Daniel Hoelbling-Inzko talks about programming
After a lot of work we finally released a new version of dotless. And this release is really sweet. We switched parsers from the troubled PEG parser we had to an all-new implementation of the less.js parser that gave us a ton of room for improvements and little tweaks.
Here’s a rundown of the most important features:
New parser also means we finally have meaningful error messages and if there are syntax errors we tell you what line the error occured and what went wrong. So that’s a huge improvement for all the people who saw empty .css files trying to figure out what broke the compilation.
One thing users have been asking us for are parameters to be passed to the scripts. We finally found a good way to implement this and now it’s in.
If you use the HttpHandler you can simply pass parameters through the querystring. Let’s say you have a basecolor you want to pass to your .less file you simply call it from the site like this:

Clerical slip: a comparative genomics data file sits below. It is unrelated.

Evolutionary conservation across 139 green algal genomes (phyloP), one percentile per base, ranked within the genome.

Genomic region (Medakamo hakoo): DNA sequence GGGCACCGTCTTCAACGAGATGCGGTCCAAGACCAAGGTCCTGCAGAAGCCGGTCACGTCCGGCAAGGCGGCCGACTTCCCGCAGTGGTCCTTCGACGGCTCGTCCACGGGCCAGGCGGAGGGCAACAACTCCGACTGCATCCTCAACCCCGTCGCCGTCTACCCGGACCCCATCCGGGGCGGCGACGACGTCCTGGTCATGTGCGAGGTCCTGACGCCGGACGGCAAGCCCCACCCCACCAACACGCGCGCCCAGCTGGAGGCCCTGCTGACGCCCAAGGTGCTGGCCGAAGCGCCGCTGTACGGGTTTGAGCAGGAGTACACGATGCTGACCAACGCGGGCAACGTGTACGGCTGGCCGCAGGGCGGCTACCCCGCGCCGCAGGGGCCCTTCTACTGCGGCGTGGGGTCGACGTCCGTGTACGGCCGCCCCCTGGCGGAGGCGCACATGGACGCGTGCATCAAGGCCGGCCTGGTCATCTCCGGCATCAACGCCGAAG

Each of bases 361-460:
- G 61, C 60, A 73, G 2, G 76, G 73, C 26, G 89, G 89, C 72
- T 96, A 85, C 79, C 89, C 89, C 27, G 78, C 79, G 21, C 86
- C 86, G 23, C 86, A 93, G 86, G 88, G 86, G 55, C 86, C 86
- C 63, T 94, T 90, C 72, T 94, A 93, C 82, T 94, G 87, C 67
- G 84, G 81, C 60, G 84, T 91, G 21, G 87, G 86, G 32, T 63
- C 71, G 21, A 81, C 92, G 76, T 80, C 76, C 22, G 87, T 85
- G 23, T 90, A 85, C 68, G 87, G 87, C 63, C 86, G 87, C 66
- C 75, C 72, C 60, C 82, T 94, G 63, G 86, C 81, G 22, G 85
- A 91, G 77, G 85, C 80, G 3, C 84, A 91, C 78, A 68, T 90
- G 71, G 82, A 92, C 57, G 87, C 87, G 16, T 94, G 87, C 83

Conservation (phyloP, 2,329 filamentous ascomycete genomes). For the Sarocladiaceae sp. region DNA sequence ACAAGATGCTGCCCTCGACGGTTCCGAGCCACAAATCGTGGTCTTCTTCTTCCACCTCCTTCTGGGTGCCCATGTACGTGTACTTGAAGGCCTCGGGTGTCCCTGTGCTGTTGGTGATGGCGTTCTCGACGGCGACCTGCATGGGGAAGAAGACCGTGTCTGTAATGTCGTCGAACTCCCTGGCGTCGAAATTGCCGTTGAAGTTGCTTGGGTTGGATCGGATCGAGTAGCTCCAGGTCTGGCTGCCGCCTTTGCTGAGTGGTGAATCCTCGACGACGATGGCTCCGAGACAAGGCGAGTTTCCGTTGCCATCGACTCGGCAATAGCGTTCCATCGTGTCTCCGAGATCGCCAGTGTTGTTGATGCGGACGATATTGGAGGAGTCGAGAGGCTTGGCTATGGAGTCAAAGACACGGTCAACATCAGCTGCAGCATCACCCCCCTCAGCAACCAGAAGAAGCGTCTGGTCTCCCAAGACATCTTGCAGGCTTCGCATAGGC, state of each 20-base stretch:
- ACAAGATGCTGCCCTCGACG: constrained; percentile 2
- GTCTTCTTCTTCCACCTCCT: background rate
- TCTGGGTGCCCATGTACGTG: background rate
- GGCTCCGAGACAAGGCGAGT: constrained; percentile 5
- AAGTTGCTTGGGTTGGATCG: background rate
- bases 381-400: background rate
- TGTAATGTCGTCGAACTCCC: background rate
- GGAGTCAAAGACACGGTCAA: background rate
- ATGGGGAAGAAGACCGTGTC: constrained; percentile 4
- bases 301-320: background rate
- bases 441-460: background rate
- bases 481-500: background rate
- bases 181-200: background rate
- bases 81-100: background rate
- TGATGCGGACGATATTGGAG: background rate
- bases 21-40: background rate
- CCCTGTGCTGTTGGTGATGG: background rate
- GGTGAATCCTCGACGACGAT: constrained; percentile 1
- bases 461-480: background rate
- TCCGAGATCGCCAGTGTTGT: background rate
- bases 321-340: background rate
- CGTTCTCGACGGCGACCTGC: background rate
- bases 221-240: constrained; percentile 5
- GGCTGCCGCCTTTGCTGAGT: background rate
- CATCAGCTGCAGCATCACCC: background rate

and the variable @basecolor will be set to #34679a for you in your script. This is especially handy if you are using the HSL functions where you can modify saturation, lightness etc.
If you are using the console compiler you can also leverage this new functionality through a very Ant like parameter syntax:
dotless.Compiler.exe test.less –Dbasecolor=%2334679a
Note: Parameters in querystrings have to be URL encoded or some browsers will act up.
We also made sure that the cache works properly with parameters, so if two requests have the same parameters the cache will be used. If not, dotless will insert for every parameter/file combination one cache entry. Since parameters are by no means user-input values but usually limited to a set of values the designers specify this should still give you very good performance. Behind the scenes we are still using the ASP.NET cache infrastructure.
While at the topic of caching, we also improved cache invalidation. The old version did not watch all imported files for changes but only the main .less file. This has changed, you should now never have to think about disabling the cache during development.
The same change was also applied to the console compiler, if you start it with –watch the compiler will regenerate the CSS whenever any of the imported changes or the main file gets changed.
Runnable in medium trust
Well, nothing really exciting here, but you should now be able to run dotless in a shared hosting environment.